Russia is reportedly working on a longer-range version of the deadly Kalibr cruise missile its adversaries already fear
- Russian state media, citing unnamed sources, reports that Russia is developing a new long-range nuclear cruise missile - the Kalibr-M.
- While the Kalibr missiles in service only have a range of 2,000 km, the new missiles will reportedly have a range of 4,500 km - about 2,800 miles.
- Senior US
defenseofficials have described the Kalibr missile as "very capable," noting that it has quite a range.
The Russian Navy is apparently developing a new long-range cruise missile, Russia's state-run Tass News Agency reported Tuesday, citing a source in the military-industrial complex.
The weapon in the works is reportedly the new Kalibr-M cruise missile, a ship-launched weapon able to deliver a precision strike with a conventional or nuclear warhead as far as 2,800 miles away. That's roughly three times of the range of the US's Block III TLAM-C Tomahawk cruise missiles.
The new missile will be carried by large surface ships and nuclear submarines once it is delivered to the fleet, which is expected to occur before the conclusion of the state armament program in 2027.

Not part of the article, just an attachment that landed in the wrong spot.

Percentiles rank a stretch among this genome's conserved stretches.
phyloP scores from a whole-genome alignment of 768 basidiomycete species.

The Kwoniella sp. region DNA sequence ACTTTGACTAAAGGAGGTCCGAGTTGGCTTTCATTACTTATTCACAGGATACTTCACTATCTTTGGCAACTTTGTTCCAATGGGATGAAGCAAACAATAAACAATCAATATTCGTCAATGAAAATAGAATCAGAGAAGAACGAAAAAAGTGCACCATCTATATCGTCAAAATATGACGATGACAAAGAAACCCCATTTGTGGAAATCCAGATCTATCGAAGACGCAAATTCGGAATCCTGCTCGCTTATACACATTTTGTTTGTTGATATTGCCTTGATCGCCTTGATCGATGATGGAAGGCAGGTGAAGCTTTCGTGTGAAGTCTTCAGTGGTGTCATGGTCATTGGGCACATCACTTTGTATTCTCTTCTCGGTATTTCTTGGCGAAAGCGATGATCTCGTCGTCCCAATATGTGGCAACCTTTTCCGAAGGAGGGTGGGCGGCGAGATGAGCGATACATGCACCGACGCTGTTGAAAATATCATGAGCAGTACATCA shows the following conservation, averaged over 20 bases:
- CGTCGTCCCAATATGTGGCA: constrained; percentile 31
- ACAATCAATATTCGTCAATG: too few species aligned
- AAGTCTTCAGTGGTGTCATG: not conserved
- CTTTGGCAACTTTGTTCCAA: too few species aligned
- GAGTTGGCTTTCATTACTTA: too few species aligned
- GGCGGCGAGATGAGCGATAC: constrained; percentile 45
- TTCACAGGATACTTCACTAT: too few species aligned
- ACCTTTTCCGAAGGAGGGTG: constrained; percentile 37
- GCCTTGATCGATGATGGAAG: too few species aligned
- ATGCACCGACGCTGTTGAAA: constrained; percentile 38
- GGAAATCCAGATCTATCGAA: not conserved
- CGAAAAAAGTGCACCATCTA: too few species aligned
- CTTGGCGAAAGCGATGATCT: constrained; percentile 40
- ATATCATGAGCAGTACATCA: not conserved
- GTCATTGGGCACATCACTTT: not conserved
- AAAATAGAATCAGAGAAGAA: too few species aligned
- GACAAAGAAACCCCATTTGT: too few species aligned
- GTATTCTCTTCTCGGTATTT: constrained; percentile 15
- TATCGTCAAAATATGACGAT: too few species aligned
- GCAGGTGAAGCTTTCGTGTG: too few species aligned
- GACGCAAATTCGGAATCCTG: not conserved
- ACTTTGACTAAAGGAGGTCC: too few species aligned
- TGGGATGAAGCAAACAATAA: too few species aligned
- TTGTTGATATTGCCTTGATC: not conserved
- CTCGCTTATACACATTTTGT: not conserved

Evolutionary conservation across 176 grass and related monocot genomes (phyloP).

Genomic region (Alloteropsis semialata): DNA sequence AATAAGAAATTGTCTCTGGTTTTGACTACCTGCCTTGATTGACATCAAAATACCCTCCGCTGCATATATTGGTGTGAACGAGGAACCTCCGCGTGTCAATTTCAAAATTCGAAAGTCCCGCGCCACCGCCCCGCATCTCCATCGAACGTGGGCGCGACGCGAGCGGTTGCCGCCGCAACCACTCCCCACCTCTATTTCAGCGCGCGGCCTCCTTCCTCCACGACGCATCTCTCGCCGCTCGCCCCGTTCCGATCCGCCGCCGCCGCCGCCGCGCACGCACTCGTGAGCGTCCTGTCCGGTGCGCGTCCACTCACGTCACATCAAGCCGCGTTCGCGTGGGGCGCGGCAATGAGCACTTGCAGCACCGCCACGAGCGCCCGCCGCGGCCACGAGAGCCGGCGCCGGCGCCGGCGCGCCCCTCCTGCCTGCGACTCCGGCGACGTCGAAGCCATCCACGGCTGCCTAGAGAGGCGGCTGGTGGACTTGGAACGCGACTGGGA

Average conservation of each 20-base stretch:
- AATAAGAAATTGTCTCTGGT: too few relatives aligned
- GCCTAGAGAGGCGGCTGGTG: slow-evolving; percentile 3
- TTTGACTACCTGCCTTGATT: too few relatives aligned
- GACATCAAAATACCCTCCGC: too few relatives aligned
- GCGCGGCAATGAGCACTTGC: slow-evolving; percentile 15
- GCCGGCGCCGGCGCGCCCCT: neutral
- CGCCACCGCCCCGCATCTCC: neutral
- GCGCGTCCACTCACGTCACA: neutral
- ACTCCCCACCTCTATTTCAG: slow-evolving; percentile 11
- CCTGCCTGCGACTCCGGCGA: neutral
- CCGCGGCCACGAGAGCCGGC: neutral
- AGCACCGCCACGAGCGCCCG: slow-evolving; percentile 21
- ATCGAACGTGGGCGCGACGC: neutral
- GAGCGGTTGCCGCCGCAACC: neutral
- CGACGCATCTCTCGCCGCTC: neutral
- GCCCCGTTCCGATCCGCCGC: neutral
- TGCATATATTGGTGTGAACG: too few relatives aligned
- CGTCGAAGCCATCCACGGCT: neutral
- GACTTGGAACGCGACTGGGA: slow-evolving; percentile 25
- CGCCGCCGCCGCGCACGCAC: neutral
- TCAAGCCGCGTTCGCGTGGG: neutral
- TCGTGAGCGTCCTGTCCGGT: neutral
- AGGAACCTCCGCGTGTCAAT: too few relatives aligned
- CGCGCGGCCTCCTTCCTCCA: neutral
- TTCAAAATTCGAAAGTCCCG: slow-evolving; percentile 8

The Kalibr-M, with a warhead weighing one metric ton, is said to be larger than the Kalibr missiles currently in service, which are suspected to have a range of roughly 2,000 km (roughly 1,200 miles).
Although state media, citing its unnamed source, reported that the Russian defense ministry is financing the weapon's development, Russia has not officially confirmed that the navy is working on the new Kalibr-M cruise missile.
Senior US defense officials have previously expressed concern over the existing Kalibr missiles, noting, in particular, the weapon's range.
"You know, Russia is not 10 feet tall, but they do have capabilities that keep me vigilant, concerned," Adm. James Foggo III, commander of US Naval Forces Europe, told reporters at the Pentagon last October.
"They're firing the Kalibr missile, very capable missile," he explained. "It has a range which, if launched from any of the seas around Europe, ... could range any one of the capitals of Europe. That is a concern to me, and it's a concern to my NATO partners and friends."
The Kalibr missile, around since the 1990s, made its combat debut in attacks on Syria in 2015.
Russia is, according to a recent report from the Washington Free Beacon, planning to deploy these long-range precision-strike cruise missiles on warships and submarines for Atlantic Ocean patrols.